The origins of Asian martial arts in the United States reach back to the Pacific Rim and immigration. This anthology is dedicated to the profoundly significant period—roughly from mid-eighteenth century to the mid-nineteenth century—in which gifted Japanese taught their brand of jujutsu/judo to small groups that gradually disseminated knowledge of combatives into the American mainstream.
Judo & American Culture—Prelude, Acceptance, Embodiment
- Building Men on the Mat: Traditional Manly Arts and the Asian Martial Arts in America, by Geoffrey Wingard, M.Ed.
- Judo Comes to California: Judo vs. Wrestling in the American West, 1900–1920, by Matt Hlinak, M.A., J.D.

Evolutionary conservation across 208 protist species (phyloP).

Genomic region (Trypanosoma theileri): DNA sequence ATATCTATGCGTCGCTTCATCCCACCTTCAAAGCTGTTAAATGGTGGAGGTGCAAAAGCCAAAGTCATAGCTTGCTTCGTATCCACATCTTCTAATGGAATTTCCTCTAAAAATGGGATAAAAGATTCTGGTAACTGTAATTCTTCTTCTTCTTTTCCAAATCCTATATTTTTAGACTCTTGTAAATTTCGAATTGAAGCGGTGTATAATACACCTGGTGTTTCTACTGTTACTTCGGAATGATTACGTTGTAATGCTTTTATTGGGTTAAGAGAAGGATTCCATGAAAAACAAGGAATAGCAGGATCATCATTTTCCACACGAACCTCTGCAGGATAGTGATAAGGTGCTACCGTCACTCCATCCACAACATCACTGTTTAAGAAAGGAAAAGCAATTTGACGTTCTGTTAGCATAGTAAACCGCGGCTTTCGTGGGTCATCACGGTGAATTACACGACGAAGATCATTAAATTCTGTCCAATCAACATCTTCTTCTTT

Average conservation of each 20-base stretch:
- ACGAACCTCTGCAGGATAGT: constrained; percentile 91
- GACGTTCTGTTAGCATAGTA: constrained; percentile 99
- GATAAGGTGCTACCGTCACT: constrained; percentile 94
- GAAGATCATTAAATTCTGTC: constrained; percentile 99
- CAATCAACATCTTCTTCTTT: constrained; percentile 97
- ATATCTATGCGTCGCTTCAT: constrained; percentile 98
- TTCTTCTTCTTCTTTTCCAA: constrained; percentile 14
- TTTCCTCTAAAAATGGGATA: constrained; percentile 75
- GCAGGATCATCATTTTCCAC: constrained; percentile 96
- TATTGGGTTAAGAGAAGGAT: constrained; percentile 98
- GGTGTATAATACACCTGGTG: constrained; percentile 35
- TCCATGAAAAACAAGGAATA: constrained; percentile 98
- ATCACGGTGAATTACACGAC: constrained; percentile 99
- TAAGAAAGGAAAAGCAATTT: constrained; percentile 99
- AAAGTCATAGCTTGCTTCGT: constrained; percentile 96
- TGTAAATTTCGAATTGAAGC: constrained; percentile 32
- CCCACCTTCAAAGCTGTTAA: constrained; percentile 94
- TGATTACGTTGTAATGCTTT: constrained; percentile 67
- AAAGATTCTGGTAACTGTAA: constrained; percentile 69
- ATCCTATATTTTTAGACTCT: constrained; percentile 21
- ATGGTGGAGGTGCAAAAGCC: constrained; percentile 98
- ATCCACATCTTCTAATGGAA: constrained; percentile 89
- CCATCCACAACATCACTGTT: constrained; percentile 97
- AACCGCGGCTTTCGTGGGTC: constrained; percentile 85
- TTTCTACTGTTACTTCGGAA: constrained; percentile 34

- Masato Tamura, Ryoichi Iwakiri, and the Fife Judo Dojo, 1923–1942, by Joseph R. Svinth, M.A.
- The School of Hard Knocks: Seattles Kurosaka / Tentoku Kan Dojo 1928–1942, by Joseph R. Svinth, M.A.
- American Judo Pioneer Vince Tamura and Heike-ryu Jujutsu, by James Webb, M.A.
- Judo and Character: Moving from the Hard to the Gentle Way, by James Behrendt
6" x 9" paperback, 95 pages, 53 illustrations. eBOOK AVAILABLE from Kindle, iTunes, Nook, and Kobo.